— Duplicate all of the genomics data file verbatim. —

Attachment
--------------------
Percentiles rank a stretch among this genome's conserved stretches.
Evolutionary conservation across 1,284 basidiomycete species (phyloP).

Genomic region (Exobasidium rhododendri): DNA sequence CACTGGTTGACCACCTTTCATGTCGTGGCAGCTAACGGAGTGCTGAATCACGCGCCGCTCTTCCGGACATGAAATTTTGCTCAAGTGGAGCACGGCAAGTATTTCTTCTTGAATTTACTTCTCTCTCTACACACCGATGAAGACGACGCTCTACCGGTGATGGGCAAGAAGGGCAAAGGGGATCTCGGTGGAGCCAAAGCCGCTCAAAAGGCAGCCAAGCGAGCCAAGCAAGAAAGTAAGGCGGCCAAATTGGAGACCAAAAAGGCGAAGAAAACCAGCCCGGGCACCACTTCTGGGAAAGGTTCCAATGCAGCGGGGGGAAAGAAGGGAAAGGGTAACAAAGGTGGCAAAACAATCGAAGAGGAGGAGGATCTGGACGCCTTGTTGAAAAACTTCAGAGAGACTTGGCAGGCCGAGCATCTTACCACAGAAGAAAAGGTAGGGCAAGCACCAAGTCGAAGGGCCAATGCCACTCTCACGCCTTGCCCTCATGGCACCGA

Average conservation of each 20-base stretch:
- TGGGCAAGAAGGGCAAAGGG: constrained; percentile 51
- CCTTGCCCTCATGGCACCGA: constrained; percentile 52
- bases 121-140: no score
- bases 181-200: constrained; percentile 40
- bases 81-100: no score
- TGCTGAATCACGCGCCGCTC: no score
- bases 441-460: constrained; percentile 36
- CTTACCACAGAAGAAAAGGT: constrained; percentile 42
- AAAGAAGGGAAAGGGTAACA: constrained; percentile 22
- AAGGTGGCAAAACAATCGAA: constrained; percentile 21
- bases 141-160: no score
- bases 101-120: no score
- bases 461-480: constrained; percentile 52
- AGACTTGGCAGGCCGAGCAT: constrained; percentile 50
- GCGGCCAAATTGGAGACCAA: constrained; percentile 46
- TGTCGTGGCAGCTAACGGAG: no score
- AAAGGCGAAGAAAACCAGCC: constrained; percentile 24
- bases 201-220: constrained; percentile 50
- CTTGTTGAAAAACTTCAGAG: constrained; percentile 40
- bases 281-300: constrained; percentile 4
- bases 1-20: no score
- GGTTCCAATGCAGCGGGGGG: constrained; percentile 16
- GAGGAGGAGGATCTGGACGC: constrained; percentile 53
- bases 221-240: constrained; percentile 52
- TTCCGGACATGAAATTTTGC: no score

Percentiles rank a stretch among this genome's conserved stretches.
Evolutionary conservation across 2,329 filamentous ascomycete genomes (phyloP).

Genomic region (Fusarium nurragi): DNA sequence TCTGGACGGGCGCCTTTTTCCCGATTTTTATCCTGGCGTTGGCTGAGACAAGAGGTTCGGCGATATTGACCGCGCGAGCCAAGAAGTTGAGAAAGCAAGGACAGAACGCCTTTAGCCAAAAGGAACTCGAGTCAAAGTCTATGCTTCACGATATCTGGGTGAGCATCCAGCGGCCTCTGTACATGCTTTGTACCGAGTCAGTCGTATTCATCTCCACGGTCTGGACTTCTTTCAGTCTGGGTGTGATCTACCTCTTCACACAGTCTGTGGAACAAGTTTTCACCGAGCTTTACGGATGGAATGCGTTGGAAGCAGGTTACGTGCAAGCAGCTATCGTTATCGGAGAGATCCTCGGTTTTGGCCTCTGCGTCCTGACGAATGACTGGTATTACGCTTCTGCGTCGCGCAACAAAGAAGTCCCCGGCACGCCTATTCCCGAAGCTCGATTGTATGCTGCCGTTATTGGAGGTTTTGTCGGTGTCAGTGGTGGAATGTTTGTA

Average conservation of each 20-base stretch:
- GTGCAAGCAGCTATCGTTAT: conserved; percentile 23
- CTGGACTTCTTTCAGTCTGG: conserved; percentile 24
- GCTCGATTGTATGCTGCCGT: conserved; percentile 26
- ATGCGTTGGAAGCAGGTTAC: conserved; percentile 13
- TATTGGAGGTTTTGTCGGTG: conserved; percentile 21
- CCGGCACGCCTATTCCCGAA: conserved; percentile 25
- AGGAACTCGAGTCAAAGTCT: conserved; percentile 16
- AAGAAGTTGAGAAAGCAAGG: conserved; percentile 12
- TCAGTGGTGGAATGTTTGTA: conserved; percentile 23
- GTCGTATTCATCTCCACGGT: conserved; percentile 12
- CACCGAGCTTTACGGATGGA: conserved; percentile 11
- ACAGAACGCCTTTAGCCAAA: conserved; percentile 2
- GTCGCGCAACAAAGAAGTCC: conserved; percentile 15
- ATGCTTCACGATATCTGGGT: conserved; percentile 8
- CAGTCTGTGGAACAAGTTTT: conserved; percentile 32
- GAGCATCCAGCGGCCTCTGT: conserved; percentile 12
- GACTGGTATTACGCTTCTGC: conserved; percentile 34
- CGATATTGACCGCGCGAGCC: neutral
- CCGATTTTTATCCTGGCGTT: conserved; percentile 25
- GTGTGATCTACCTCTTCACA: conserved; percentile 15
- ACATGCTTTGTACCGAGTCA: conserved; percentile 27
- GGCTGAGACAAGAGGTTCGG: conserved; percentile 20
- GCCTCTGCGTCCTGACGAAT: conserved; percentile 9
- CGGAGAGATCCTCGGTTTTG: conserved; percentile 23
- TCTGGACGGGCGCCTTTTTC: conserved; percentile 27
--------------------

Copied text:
Percentiles rank a stretch among this genome's conserved stretches.
Evolutionary conservation across 1,284 basidiomycete species (phyloP).

Genomic region (Exobasidium rhododendri): DNA sequence CACTGGTTGACCACCTTTCATGTCGTGGCAGCTAACGGAGTGCTGAATCACGCGCCGCTCTTCCGGACATGAAATTTTGCTCAAGTGGAGCACGGCAAGTATTTCTTCTTGAATTTACTTCTCTCTCTACACACCGATGAAGACGACGCTCTACCGGTGATGGGCAAGAAGGGCAAAGGGGATCTCGGTGGAGCCAAAGCCGCTCAAAAGGCAGCCAAGCGAGCCAAGCAAGAAAGTAAGGCGGCCAAATTGGAGACCAAAAAGGCGAAGAAAACCAGCCCGGGCACCACTTCTGGGAAAGGTTCCAATGCAGCGGGGGGAAAGAAGGGAAAGGGTAACAAAGGTGGCAAAACAATCGAAGAGGAGGAGGATCTGGACGCCTTGTTGAAAAACTTCAGAGAGACTTGGCAGGCCGAGCATCTTACCACAGAAGAAAAGGTAGGGCAAGCACCAAGTCGAAGGGCCAATGCCACTCTCACGCCTTGCCCTCATGGCACCGA

Average conservation of each 20-base stretch:
- TGGGCAAGAAGGGCAAAGGG: constrained; percentile 51
- CCTTGCCCTCATGGCACCGA: constrained; percentile 52
- bases 121-140: no score
- bases 181-200: constrained; percentile 40
- bases 81-100: no score
- TGCTGAATCACGCGCCGCTC: no score
- bases 441-460: constrained; percentile 36
- CTTACCACAGAAGAAAAGGT: constrained; percentile 42
- AAAGAAGGGAAAGGGTAACA: constrained; percentile 22
- AAGGTGGCAAAACAATCGAA: constrained; percentile 21
- bases 141-160: no score
- bases 101-120: no score
- bases 461-480: constrained; percentile 52
- AGACTTGGCAGGCCGAGCAT: constrained; percentile 50
- GCGGCCAAATTGGAGACCAA: constrained; percentile 46
- TGTCGTGGCAGCTAACGGAG: no score
- AAAGGCGAAGAAAACCAGCC: constrained; percentile 24
- bases 201-220: constrained; percentile 50
- CTTGTTGAAAAACTTCAGAG: constrained; percentile 40
- bases 281-300: constrained; percentile 4
- bases 1-20: no score
- GGTTCCAATGCAGCGGGGGG: constrained; percentile 16
- GAGGAGGAGGATCTGGACGC: constrained; percentile 53
- bases 221-240: constrained; percentile 52
- TTCCGGACATGAAATTTTGC: no score

Percentiles rank a stretch among this genome's conserved stretches.
Evolutionary conservation across 2,329 filamentous ascomycete genomes (phyloP).

Genomic region (Fusarium nurragi): DNA sequence TCTGGACGGGCGCCTTTTTCCCGATTTTTATCCTGGCGTTGGCTGAGACAAGAGGTTCGGCGATATTGACCGCGCGAGCCAAGAAGTTGAGAAAGCAAGGACAGAACGCCTTTAGCCAAAAGGAACTCGAGTCAAAGTCTATGCTTCACGATATCTGGGTGAGCATCCAGCGGCCTCTGTACATGCTTTGTACCGAGTCAGTCGTATTCATCTCCACGGTCTGGACTTCTTTCAGTCTGGGTGTGATCTACCTCTTCACACAGTCTGTGGAACAAGTTTTCACCGAGCTTTACGGATGGAATGCGTTGGAAGCAGGTTACGTGCAAGCAGCTATCGTTATCGGAGAGATCCTCGGTTTTGGCCTCTGCGTCCTGACGAATGACTGGTATTACGCTTCTGCGTCGCGCAACAAAGAAGTCCCCGGCACGCCTATTCCCGAAGCTCGATTGTATGCTGCCGTTATTGGAGGTTTTGTCGGTGTCAGTGGTGGAATGTTTGTA

Average conservation of each 20-base stretch:
- GTGCAAGCAGCTATCGTTAT: conserved; percentile 23
- CTGGACTTCTTTCAGTCTGG: conserved; percentile 24
- GCTCGATTGTATGCTGCCGT: conserved; percentile 26
- ATGCGTTGGAAGCAGGTTAC: conserved; percentile 13
- TATTGGAGGTTTTGTCGGTG: conserved; percentile 21
- CCGGCACGCCTATTCCCGAA: conserved; percentile 25
- AGGAACTCGAGTCAAAGTCT: conserved; percentile 16
- AAGAAGTTGAGAAAGCAAGG: conserved; percentile 12
- TCAGTGGTGGAATGTTTGTA: conserved; percentile 23
- GTCGTATTCATCTCCACGGT: conserved; percentile 12
- CACCGAGCTTTACGGATGGA: conserved; percentile 11
- ACAGAACGCCTTTAGCCAAA: conserved; percentile 2
- GTCGCGCAACAAAGAAGTCC: conserved; percentile 15
- ATGCTTCACGATATCTGGGT: conserved; percentile 8
- CAGTCTGTGGAACAAGTTTT: conserved; percentile 32
- GAGCATCCAGCGGCCTCTGT: conserved; percentile 12
- GACTGGTATTACGCTTCTGC: conserved; percentile 34
- CGATATTGACCGCGCGAGCC: neutral
- CCGATTTTTATCCTGGCGTT: conserved; percentile 25
- GTGTGATCTACCTCTTCACA: conserved; percentile 15
- ACATGCTTTGTACCGAGTCA: conserved; percentile 27
- GGCTGAGACAAGAGGTTCGG: conserved; percentile 20
- GCCTCTGCGTCCTGACGAAT: conserved; percentile 9
- CGGAGAGATCCTCGGTTTTG: conserved; percentile 23
- TCTGGACGGGCGCCTTTTTC: conserved; percentile 27